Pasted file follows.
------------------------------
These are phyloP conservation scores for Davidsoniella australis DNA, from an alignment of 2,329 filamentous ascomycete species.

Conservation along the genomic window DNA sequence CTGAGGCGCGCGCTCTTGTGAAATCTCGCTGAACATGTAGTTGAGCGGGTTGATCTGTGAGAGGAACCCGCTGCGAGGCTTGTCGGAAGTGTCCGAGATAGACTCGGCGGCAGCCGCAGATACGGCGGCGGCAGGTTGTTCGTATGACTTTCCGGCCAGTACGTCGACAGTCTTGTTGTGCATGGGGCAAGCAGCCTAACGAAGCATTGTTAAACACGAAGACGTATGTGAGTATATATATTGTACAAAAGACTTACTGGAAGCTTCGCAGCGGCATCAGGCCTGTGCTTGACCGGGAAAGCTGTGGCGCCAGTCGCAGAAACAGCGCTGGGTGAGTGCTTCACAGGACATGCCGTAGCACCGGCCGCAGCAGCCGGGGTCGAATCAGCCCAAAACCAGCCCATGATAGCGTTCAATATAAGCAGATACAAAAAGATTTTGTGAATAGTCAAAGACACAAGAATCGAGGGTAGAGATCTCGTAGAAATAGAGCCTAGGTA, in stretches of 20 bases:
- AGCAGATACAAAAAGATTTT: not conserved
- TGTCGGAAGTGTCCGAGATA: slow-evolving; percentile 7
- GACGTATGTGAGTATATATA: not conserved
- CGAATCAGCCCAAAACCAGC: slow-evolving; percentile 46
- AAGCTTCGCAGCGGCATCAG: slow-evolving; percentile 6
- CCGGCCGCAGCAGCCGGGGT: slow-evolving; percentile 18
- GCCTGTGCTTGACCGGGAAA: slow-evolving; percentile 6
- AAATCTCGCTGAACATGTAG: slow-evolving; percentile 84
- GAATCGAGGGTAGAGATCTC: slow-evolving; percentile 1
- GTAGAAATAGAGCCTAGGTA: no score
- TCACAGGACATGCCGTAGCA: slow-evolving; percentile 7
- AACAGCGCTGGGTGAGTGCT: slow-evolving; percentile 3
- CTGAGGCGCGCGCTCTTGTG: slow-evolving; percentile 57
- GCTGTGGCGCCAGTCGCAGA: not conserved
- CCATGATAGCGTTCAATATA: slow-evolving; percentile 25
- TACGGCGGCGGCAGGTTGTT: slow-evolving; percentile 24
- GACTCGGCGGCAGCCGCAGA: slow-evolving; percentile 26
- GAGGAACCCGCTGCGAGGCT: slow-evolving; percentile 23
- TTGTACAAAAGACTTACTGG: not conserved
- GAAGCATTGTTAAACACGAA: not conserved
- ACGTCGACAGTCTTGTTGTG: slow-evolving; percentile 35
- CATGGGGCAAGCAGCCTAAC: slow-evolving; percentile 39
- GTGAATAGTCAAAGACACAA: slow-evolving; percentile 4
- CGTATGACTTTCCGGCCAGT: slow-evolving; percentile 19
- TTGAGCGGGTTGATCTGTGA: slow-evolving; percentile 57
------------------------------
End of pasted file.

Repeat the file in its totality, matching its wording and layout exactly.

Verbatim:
These are phyloP conservation scores for Davidsoniella australis DNA, from an alignment of 2,329 filamentous ascomycete species.

Conservation along the genomic window DNA sequence CTGAGGCGCGCGCTCTTGTGAAATCTCGCTGAACATGTAGTTGAGCGGGTTGATCTGTGAGAGGAACCCGCTGCGAGGCTTGTCGGAAGTGTCCGAGATAGACTCGGCGGCAGCCGCAGATACGGCGGCGGCAGGTTGTTCGTATGACTTTCCGGCCAGTACGTCGACAGTCTTGTTGTGCATGGGGCAAGCAGCCTAACGAAGCATTGTTAAACACGAAGACGTATGTGAGTATATATATTGTACAAAAGACTTACTGGAAGCTTCGCAGCGGCATCAGGCCTGTGCTTGACCGGGAAAGCTGTGGCGCCAGTCGCAGAAACAGCGCTGGGTGAGTGCTTCACAGGACATGCCGTAGCACCGGCCGCAGCAGCCGGGGTCGAATCAGCCCAAAACCAGCCCATGATAGCGTTCAATATAAGCAGATACAAAAAGATTTTGTGAATAGTCAAAGACACAAGAATCGAGGGTAGAGATCTCGTAGAAATAGAGCCTAGGTA, in stretches of 20 bases:
- AGCAGATACAAAAAGATTTT: not conserved
- TGTCGGAAGTGTCCGAGATA: slow-evolving; percentile 7
- GACGTATGTGAGTATATATA: not conserved
- CGAATCAGCCCAAAACCAGC: slow-evolving; percentile 46
- AAGCTTCGCAGCGGCATCAG: slow-evolving; percentile 6
- CCGGCCGCAGCAGCCGGGGT: slow-evolving; percentile 18
- GCCTGTGCTTGACCGGGAAA: slow-evolving; percentile 6
- AAATCTCGCTGAACATGTAG: slow-evolving; percentile 84
- GAATCGAGGGTAGAGATCTC: slow-evolving; percentile 1
- GTAGAAATAGAGCCTAGGTA: no score
- TCACAGGACATGCCGTAGCA: slow-evolving; percentile 7
- AACAGCGCTGGGTGAGTGCT: slow-evolving; percentile 3
- CTGAGGCGCGCGCTCTTGTG: slow-evolving; percentile 57
- GCTGTGGCGCCAGTCGCAGA: not conserved
- CCATGATAGCGTTCAATATA: slow-evolving; percentile 25
- TACGGCGGCGGCAGGTTGTT: slow-evolving; percentile 24
- GACTCGGCGGCAGCCGCAGA: slow-evolving; percentile 26
- GAGGAACCCGCTGCGAGGCT: slow-evolving; percentile 23
- TTGTACAAAAGACTTACTGG: not conserved
- GAAGCATTGTTAAACACGAA: not conserved
- ACGTCGACAGTCTTGTTGTG: slow-evolving; percentile 35
- CATGGGGCAAGCAGCCTAAC: slow-evolving; percentile 39
- GTGAATAGTCAAAGACACAA: slow-evolving; percentile 4
- CGTATGACTTTCCGGCCAGT: slow-evolving; percentile 19
- TTGAGCGGGTTGATCTGTGA: slow-evolving; percentile 57